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New letter may muzzle bishops

NCR Staff

The National Conference of Catholic Bishops is one of the most powerful national church bodies in the world. During the past 30 years, the U.S. bishops’ pronouncements on such issues as abortion and poverty, on war and national defense, on international policy and the way we make and spend our money often had repercussions well beyond the country’s Catholic community.

The strong model of a national conference that often is a major player in weighty national matters evolved as one of the reforms spawned by the Second Vatican Council of 1962-1965.

So why did Pope John Paul II issue a document, Apostolos Suos (“His Apostles,” read the letter on the Vatican's Web site), that appears to dramatically change the course of that evolution, promulgating laws that some say will make it impossible for a national conference to ever again act in the ways the American bishops have conducted business during the past 30 years?

In the letter on the theological and juridical nature of episcopal conferences, John Paul II declares that bishops’ conferences may issue statements on doctrinal and other moral issues in the name of the entire conference only if such measures pass unanimously or if the bishops receive prior approval from the Vatican. Previously, the conferences required a two-thirds majority before issuing major statements. The new rules were made part of Canon Law, the official law of the church (NCR, July 31).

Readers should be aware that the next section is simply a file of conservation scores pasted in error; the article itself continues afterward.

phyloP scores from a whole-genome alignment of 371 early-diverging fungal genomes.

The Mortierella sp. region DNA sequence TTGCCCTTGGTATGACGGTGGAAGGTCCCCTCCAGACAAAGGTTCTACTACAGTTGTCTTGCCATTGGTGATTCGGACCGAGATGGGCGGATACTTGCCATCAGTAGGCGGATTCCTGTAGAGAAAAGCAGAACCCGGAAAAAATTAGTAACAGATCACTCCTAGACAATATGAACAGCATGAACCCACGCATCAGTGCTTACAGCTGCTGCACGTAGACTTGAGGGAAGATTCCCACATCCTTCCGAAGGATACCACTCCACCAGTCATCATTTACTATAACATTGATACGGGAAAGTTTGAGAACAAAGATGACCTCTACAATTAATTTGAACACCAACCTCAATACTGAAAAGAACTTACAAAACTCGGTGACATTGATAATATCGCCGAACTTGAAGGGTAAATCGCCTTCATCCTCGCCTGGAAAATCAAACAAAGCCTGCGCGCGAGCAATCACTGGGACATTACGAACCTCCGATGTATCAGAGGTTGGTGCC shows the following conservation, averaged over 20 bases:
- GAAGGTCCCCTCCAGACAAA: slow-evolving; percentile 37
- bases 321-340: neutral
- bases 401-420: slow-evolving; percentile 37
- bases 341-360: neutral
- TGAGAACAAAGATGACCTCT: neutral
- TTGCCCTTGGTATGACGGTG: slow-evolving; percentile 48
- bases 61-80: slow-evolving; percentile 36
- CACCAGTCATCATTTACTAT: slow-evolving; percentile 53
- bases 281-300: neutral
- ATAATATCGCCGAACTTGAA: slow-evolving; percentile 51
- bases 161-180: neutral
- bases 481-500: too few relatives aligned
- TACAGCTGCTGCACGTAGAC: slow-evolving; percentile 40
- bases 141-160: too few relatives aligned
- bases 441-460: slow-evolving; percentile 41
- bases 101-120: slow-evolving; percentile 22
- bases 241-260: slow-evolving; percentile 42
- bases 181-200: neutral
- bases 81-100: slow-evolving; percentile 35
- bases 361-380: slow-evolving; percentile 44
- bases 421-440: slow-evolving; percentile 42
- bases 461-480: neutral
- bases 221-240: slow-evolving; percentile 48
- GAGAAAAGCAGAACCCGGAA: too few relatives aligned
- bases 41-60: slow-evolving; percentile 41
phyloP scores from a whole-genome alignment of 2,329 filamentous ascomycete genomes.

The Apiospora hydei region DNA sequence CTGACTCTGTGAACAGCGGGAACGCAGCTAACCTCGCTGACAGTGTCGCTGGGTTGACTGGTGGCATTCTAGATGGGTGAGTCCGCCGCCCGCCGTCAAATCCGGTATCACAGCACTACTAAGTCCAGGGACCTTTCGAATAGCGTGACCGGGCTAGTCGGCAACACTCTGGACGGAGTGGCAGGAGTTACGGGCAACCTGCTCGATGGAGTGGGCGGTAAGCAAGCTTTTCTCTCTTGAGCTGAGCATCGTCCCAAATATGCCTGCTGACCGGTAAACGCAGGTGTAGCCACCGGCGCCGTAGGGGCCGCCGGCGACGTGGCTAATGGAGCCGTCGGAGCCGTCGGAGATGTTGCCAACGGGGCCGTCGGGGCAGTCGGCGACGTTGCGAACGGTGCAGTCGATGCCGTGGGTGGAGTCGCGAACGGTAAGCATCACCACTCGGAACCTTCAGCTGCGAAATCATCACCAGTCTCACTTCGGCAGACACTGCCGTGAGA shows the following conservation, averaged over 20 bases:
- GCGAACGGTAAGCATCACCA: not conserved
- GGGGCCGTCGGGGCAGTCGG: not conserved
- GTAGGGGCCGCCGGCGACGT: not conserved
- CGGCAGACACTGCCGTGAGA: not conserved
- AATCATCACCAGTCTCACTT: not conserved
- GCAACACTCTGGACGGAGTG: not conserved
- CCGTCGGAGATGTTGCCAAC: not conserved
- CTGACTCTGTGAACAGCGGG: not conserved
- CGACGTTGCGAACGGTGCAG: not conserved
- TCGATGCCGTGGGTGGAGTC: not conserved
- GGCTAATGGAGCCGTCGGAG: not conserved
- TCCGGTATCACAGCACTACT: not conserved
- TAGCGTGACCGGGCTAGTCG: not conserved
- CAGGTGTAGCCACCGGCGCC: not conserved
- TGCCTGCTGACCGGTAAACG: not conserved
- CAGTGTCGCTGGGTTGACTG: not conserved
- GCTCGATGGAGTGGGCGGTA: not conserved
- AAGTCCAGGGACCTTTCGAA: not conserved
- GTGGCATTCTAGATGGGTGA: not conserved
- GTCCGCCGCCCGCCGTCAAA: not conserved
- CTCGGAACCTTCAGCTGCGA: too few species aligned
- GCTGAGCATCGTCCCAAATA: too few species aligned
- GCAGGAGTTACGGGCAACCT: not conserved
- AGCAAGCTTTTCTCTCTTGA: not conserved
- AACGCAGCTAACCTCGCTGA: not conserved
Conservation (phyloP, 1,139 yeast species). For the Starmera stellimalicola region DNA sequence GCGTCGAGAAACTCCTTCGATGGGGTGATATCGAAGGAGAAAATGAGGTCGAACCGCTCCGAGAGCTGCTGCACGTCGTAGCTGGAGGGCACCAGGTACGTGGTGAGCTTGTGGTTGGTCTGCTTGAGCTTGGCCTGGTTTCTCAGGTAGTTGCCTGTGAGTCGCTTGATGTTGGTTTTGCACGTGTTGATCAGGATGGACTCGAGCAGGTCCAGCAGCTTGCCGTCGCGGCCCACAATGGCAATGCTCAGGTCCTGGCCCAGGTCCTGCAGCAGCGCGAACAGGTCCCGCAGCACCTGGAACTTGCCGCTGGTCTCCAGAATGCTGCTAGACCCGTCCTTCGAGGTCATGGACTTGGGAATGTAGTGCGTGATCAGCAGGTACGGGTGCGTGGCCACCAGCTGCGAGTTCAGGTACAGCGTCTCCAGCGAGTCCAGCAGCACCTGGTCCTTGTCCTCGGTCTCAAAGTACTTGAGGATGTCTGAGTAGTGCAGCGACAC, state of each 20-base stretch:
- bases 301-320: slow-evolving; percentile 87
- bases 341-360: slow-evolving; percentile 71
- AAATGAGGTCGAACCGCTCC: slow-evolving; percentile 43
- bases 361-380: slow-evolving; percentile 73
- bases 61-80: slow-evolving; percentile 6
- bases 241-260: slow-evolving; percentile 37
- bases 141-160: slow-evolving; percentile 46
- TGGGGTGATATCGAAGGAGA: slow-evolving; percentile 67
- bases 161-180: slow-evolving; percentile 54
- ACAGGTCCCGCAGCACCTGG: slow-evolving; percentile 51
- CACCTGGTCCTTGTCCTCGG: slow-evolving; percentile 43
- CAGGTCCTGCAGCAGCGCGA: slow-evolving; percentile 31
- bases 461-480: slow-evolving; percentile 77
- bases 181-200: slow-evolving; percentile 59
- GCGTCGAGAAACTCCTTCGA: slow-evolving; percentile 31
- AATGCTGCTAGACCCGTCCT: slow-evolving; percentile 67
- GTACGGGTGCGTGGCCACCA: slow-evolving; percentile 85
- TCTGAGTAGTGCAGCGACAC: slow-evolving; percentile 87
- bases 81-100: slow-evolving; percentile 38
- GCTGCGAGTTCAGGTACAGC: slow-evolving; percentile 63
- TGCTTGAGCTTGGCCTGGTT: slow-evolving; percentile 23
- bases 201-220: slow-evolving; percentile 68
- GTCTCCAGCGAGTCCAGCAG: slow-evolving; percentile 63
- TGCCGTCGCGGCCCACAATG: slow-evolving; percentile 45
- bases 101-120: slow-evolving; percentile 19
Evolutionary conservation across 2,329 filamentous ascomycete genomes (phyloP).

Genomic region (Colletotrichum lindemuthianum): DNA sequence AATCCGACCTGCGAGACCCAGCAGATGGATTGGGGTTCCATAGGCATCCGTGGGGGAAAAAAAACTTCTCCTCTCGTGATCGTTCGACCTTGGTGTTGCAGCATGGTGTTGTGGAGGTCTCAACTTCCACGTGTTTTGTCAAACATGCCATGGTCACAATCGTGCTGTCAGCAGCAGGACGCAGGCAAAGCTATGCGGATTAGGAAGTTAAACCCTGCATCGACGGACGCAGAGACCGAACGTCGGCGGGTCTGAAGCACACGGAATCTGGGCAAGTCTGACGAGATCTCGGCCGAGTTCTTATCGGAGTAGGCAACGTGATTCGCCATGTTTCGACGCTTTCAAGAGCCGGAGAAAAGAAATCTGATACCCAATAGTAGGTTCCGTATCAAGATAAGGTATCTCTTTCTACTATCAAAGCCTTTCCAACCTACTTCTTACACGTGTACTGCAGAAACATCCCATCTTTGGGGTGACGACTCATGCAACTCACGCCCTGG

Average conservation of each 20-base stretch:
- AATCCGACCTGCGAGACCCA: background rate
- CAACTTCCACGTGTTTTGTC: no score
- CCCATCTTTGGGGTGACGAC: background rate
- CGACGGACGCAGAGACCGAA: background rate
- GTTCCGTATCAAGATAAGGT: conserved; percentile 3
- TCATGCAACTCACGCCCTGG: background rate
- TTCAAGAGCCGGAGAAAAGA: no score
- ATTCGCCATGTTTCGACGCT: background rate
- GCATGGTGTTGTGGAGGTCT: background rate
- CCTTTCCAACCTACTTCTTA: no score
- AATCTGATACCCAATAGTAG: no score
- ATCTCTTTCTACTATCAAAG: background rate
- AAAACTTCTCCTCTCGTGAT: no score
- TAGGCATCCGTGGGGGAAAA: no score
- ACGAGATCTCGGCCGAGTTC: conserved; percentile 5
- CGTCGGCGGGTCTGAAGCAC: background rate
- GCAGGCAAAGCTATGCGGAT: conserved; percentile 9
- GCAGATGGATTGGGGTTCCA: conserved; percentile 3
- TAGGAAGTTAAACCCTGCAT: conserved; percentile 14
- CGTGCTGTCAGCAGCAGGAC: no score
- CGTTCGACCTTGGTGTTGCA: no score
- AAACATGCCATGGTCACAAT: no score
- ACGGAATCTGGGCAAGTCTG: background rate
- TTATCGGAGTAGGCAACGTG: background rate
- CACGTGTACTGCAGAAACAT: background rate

As is often the case with Vatican documents -- even those seemingly aimed at straightening all the lines and eliminating all ambiguity -- interpretations are many and varied.

The letter was quickly dubbed in some quarters as another papal move to centralize power.

Others, like Denver Archbishop Charles Chaput, welcomed the document. Referring to John Paul II as a “centripetal man in a centrifugal time,” Chaput sees the letter as a unifying element for bishops’ conferences.

Taken in context with another document in recent weeks that severely limited the options for legitimate dissent by theologians (NCR, July 17), the apostolic letter might well be seen as the latest manifestation of a kind of Vatican summer of discontent. In fact, both documents have been developed over a number of years. The first draft of the apostolic letter on national conferences was presented to the U.S. bishops -- whose leaders roundly rejected it -- in 1988.

‘More centralized control’

Fr. Andrew Greeley, the sociologist, told Religion News Service recently that the letter on national conferences “certainly does seem to impose ever more centralized control. They took care of the theologians a couple of weeks ago, and now they’re taking care of the bishops.”